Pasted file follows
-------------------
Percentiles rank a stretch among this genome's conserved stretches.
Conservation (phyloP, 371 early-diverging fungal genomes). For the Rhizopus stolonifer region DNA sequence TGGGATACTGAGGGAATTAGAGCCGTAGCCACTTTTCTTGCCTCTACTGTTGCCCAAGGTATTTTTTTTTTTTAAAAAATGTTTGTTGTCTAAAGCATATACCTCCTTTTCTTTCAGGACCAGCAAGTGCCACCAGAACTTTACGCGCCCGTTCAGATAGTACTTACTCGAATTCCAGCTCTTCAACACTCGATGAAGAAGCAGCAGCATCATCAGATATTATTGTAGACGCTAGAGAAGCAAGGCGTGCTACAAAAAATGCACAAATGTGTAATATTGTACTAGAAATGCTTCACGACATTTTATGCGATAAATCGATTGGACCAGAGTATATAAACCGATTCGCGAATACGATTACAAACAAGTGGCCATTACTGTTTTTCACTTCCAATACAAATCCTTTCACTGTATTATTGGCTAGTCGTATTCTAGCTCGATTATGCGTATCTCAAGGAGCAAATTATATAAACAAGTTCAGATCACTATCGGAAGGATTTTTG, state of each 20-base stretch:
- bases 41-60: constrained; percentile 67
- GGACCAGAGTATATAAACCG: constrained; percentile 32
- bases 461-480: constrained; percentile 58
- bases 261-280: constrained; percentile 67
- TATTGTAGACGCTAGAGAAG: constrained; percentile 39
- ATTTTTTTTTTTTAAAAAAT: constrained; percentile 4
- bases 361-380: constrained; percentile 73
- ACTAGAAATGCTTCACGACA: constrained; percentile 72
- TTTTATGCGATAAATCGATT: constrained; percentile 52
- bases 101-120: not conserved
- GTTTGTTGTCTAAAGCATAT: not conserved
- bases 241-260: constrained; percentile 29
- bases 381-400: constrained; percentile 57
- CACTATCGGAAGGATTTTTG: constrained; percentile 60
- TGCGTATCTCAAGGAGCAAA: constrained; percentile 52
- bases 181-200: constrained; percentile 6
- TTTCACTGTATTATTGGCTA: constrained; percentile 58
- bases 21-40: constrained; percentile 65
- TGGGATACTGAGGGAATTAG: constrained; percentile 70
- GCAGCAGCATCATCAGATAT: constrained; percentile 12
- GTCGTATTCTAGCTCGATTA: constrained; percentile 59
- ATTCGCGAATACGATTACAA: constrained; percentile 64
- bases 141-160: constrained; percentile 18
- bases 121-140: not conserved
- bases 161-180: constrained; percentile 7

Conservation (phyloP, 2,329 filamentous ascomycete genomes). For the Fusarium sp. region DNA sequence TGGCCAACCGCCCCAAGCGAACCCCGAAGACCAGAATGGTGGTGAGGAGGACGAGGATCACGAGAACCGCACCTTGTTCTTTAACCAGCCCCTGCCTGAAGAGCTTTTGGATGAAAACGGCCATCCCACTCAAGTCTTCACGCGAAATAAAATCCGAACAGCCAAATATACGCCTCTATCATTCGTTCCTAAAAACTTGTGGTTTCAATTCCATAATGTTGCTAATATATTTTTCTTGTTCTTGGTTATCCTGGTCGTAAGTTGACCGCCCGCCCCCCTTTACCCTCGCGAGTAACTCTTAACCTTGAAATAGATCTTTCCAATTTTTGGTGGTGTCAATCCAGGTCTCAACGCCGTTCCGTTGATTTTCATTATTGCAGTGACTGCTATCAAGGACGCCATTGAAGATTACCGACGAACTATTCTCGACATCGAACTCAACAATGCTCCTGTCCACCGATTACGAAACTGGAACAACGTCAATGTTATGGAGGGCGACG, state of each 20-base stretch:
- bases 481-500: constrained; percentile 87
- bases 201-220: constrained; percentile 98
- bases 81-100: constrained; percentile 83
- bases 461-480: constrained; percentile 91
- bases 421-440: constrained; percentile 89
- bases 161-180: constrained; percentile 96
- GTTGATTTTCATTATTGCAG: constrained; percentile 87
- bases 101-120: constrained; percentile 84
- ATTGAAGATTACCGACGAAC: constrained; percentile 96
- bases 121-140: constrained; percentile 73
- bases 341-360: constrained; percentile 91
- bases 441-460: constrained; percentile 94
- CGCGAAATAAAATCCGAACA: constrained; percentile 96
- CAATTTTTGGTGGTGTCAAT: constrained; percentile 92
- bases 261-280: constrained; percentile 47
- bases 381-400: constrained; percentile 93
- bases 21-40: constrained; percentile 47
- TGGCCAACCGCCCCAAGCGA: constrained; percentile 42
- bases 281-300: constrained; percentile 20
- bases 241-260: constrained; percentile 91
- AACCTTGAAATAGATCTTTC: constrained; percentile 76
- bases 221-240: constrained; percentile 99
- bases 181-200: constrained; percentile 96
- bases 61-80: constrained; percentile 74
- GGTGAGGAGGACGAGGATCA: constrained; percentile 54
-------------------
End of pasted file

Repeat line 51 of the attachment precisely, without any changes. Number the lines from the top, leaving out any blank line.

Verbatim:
- bases 181-200: constrained; percentile 96